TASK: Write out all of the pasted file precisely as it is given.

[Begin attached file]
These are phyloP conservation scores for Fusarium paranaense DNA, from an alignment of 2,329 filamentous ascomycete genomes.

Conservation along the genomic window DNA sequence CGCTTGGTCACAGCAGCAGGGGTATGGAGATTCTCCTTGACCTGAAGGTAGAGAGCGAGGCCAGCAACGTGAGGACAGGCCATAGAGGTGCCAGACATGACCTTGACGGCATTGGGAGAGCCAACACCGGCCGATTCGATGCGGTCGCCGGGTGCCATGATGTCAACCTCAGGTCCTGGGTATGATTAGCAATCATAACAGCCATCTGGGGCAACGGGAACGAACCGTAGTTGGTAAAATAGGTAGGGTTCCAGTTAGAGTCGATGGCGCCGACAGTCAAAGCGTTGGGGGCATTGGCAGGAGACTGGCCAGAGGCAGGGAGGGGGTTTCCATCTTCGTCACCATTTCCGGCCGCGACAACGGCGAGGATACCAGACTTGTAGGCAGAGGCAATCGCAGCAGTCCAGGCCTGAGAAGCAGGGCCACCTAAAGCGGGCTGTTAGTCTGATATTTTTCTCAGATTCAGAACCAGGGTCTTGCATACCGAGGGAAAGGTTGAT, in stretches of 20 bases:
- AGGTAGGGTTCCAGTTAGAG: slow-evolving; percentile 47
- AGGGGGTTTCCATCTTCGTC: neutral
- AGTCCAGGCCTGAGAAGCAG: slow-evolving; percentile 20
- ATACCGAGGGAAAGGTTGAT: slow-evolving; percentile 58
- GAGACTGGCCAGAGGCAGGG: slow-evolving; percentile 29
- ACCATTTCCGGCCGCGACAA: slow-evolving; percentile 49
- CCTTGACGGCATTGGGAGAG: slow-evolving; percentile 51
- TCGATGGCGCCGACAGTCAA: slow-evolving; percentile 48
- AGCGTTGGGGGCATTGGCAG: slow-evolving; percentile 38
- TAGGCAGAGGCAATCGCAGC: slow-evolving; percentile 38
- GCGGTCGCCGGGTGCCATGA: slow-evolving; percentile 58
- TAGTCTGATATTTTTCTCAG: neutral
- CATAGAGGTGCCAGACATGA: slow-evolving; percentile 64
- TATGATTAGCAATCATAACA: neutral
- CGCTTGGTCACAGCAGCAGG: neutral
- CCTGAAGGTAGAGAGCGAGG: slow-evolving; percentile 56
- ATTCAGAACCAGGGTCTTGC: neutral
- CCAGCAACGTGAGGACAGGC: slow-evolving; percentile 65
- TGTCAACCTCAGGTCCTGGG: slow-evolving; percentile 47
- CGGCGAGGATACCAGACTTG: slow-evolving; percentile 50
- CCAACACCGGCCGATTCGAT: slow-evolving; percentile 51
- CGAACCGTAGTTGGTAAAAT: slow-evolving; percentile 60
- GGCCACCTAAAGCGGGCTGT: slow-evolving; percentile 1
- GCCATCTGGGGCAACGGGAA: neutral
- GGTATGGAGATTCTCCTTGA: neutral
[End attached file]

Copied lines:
These are phyloP conservation scores for Fusarium paranaense DNA, from an alignment of 2,329 filamentous ascomycete genomes.

Conservation along the genomic window DNA sequence CGCTTGGTCACAGCAGCAGGGGTATGGAGATTCTCCTTGACCTGAAGGTAGAGAGCGAGGCCAGCAACGTGAGGACAGGCCATAGAGGTGCCAGACATGACCTTGACGGCATTGGGAGAGCCAACACCGGCCGATTCGATGCGGTCGCCGGGTGCCATGATGTCAACCTCAGGTCCTGGGTATGATTAGCAATCATAACAGCCATCTGGGGCAACGGGAACGAACCGTAGTTGGTAAAATAGGTAGGGTTCCAGTTAGAGTCGATGGCGCCGACAGTCAAAGCGTTGGGGGCATTGGCAGGAGACTGGCCAGAGGCAGGGAGGGGGTTTCCATCTTCGTCACCATTTCCGGCCGCGACAACGGCGAGGATACCAGACTTGTAGGCAGAGGCAATCGCAGCAGTCCAGGCCTGAGAAGCAGGGCCACCTAAAGCGGGCTGTTAGTCTGATATTTTTCTCAGATTCAGAACCAGGGTCTTGCATACCGAGGGAAAGGTTGAT, in stretches of 20 bases:
- AGGTAGGGTTCCAGTTAGAG: slow-evolving; percentile 47
- AGGGGGTTTCCATCTTCGTC: neutral
- AGTCCAGGCCTGAGAAGCAG: slow-evolving; percentile 20
- ATACCGAGGGAAAGGTTGAT: slow-evolving; percentile 58
- GAGACTGGCCAGAGGCAGGG: slow-evolving; percentile 29
- ACCATTTCCGGCCGCGACAA: slow-evolving; percentile 49
- CCTTGACGGCATTGGGAGAG: slow-evolving; percentile 51
- TCGATGGCGCCGACAGTCAA: slow-evolving; percentile 48
- AGCGTTGGGGGCATTGGCAG: slow-evolving; percentile 38
- TAGGCAGAGGCAATCGCAGC: slow-evolving; percentile 38
- GCGGTCGCCGGGTGCCATGA: slow-evolving; percentile 58
- TAGTCTGATATTTTTCTCAG: neutral
- CATAGAGGTGCCAGACATGA: slow-evolving; percentile 64
- TATGATTAGCAATCATAACA: neutral
- CGCTTGGTCACAGCAGCAGG: neutral
- CCTGAAGGTAGAGAGCGAGG: slow-evolving; percentile 56
- ATTCAGAACCAGGGTCTTGC: neutral
- CCAGCAACGTGAGGACAGGC: slow-evolving; percentile 65
- TGTCAACCTCAGGTCCTGGG: slow-evolving; percentile 47
- CGGCGAGGATACCAGACTTG: slow-evolving; percentile 50
- CCAACACCGGCCGATTCGAT: slow-evolving; percentile 51
- CGAACCGTAGTTGGTAAAAT: slow-evolving; percentile 60
- GGCCACCTAAAGCGGGCTGT: slow-evolving; percentile 1
- GCCATCTGGGGCAACGGGAA: neutral
- GGTATGGAGATTCTCCTTGA: neutral